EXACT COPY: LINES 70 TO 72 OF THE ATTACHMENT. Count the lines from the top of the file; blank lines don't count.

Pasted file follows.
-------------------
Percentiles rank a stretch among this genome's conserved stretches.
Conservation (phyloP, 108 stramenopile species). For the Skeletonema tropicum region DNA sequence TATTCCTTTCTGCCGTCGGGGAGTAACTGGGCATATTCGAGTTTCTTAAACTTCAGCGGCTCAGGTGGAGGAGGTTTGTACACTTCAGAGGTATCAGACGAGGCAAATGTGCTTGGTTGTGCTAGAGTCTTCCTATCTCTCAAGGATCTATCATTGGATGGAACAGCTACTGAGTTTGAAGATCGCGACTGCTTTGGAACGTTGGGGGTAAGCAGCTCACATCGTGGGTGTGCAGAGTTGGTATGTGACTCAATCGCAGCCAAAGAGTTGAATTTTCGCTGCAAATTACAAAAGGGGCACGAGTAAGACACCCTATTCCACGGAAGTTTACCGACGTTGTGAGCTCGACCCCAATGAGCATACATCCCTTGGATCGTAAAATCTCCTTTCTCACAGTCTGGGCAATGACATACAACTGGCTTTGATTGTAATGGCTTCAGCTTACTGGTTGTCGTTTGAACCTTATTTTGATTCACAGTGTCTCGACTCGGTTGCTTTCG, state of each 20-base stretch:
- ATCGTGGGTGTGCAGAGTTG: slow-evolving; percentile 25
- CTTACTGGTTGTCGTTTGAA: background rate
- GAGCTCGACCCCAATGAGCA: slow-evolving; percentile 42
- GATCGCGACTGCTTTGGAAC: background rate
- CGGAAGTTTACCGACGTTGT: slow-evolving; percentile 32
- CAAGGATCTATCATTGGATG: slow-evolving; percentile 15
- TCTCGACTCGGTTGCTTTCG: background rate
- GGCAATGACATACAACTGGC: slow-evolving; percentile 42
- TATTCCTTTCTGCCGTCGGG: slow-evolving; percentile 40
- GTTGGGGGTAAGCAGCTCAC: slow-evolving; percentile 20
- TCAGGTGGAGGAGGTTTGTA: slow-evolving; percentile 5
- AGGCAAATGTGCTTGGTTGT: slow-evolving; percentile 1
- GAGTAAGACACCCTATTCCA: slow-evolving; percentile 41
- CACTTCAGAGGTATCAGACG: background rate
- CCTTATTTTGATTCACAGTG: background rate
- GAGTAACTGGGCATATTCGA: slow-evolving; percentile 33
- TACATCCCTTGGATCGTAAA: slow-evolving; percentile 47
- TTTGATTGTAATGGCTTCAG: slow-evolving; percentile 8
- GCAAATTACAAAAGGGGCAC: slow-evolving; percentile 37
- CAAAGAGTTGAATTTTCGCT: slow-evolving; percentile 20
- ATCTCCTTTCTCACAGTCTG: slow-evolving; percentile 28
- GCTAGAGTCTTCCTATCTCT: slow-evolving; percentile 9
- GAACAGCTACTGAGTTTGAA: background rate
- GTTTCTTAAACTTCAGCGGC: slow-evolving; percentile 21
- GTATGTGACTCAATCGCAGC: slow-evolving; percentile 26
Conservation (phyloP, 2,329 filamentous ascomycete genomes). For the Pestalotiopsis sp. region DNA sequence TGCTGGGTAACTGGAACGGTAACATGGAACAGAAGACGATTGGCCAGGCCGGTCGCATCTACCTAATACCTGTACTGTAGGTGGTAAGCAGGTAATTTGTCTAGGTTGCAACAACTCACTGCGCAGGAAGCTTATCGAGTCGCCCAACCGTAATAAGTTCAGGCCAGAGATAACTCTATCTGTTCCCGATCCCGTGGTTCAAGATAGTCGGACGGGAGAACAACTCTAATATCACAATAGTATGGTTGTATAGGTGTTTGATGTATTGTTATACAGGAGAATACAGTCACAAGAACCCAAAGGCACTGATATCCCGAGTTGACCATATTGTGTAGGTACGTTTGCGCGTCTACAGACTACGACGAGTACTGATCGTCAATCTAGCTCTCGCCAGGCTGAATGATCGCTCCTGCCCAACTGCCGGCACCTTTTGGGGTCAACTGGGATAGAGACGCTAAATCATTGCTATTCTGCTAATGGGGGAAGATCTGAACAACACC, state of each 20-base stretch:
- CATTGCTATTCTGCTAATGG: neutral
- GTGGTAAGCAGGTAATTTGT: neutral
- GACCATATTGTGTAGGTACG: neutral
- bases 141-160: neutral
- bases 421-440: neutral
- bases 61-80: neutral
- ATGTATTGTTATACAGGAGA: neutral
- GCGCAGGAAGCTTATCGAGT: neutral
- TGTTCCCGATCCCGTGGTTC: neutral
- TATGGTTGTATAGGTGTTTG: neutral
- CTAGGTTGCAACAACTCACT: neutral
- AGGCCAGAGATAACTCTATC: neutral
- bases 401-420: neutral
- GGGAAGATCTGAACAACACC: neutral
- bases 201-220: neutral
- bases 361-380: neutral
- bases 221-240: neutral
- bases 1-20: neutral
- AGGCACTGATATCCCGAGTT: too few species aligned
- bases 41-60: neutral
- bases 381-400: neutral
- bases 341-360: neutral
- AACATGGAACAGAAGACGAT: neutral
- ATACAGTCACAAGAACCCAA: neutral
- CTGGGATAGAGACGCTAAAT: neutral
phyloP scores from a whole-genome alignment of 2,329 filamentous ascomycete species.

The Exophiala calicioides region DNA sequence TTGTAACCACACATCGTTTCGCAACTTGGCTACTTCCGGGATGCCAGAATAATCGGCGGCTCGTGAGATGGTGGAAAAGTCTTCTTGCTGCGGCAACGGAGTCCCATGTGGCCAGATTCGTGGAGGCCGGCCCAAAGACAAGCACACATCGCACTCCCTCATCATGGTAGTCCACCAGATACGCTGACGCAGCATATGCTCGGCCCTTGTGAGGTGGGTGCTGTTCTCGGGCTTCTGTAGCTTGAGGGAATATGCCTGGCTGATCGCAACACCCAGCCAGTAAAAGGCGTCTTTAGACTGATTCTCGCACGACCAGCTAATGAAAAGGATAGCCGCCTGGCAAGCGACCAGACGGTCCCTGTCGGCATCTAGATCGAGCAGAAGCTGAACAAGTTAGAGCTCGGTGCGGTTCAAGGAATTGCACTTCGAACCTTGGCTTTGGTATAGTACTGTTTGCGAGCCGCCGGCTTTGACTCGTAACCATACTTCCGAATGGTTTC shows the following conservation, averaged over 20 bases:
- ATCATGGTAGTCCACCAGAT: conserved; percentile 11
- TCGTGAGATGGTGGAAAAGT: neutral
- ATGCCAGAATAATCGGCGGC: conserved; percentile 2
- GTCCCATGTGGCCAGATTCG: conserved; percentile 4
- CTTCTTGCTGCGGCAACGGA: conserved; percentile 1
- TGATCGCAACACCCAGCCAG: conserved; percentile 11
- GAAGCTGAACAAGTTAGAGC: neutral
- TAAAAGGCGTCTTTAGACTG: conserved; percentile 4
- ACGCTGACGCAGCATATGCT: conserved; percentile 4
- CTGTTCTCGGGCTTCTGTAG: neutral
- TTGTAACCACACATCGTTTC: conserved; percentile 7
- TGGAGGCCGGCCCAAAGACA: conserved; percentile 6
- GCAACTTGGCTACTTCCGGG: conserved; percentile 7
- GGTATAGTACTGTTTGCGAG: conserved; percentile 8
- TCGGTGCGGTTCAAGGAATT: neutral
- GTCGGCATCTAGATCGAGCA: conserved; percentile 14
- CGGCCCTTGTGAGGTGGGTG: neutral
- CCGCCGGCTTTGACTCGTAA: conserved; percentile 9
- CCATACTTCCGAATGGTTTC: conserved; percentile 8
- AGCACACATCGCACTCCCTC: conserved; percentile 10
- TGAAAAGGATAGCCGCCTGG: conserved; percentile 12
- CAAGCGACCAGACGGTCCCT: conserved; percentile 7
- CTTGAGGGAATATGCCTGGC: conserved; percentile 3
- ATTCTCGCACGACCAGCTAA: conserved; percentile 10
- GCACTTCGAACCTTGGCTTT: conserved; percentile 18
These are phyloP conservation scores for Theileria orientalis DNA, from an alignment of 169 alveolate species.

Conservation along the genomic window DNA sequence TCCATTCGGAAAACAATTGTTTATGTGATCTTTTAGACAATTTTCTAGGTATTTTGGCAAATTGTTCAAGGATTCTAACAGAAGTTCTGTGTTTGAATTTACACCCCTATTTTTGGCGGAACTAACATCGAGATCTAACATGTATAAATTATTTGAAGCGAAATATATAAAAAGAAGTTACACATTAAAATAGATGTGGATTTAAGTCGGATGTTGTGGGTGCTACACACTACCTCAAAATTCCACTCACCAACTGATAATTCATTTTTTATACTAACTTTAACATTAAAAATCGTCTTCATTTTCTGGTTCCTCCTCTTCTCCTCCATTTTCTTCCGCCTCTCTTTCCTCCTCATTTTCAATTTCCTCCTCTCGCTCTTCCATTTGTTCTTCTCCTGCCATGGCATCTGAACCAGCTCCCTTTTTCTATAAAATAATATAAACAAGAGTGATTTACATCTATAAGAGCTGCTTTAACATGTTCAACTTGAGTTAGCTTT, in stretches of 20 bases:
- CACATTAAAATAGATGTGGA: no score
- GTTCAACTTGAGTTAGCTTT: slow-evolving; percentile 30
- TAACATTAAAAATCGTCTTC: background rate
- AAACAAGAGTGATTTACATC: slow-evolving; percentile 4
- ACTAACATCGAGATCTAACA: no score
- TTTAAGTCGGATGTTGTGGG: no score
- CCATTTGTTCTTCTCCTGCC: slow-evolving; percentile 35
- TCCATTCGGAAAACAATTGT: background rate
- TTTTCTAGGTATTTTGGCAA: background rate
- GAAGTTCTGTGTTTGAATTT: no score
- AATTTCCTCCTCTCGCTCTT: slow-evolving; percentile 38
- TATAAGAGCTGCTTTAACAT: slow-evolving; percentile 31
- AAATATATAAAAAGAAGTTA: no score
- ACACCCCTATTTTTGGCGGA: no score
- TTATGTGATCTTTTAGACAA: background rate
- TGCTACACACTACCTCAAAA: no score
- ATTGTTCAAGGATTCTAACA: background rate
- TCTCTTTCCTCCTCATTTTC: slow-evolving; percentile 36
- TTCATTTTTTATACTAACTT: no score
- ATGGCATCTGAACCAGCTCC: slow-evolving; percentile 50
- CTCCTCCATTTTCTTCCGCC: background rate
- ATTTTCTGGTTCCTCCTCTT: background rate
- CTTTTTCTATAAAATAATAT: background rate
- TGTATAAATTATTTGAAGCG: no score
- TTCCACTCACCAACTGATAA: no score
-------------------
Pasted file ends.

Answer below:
- TCGGTGCGGTTCAAGGAATT: neutral
- GTCGGCATCTAGATCGAGCA: conserved; percentile 14
- CGGCCCTTGTGAGGTGGGTG: neutral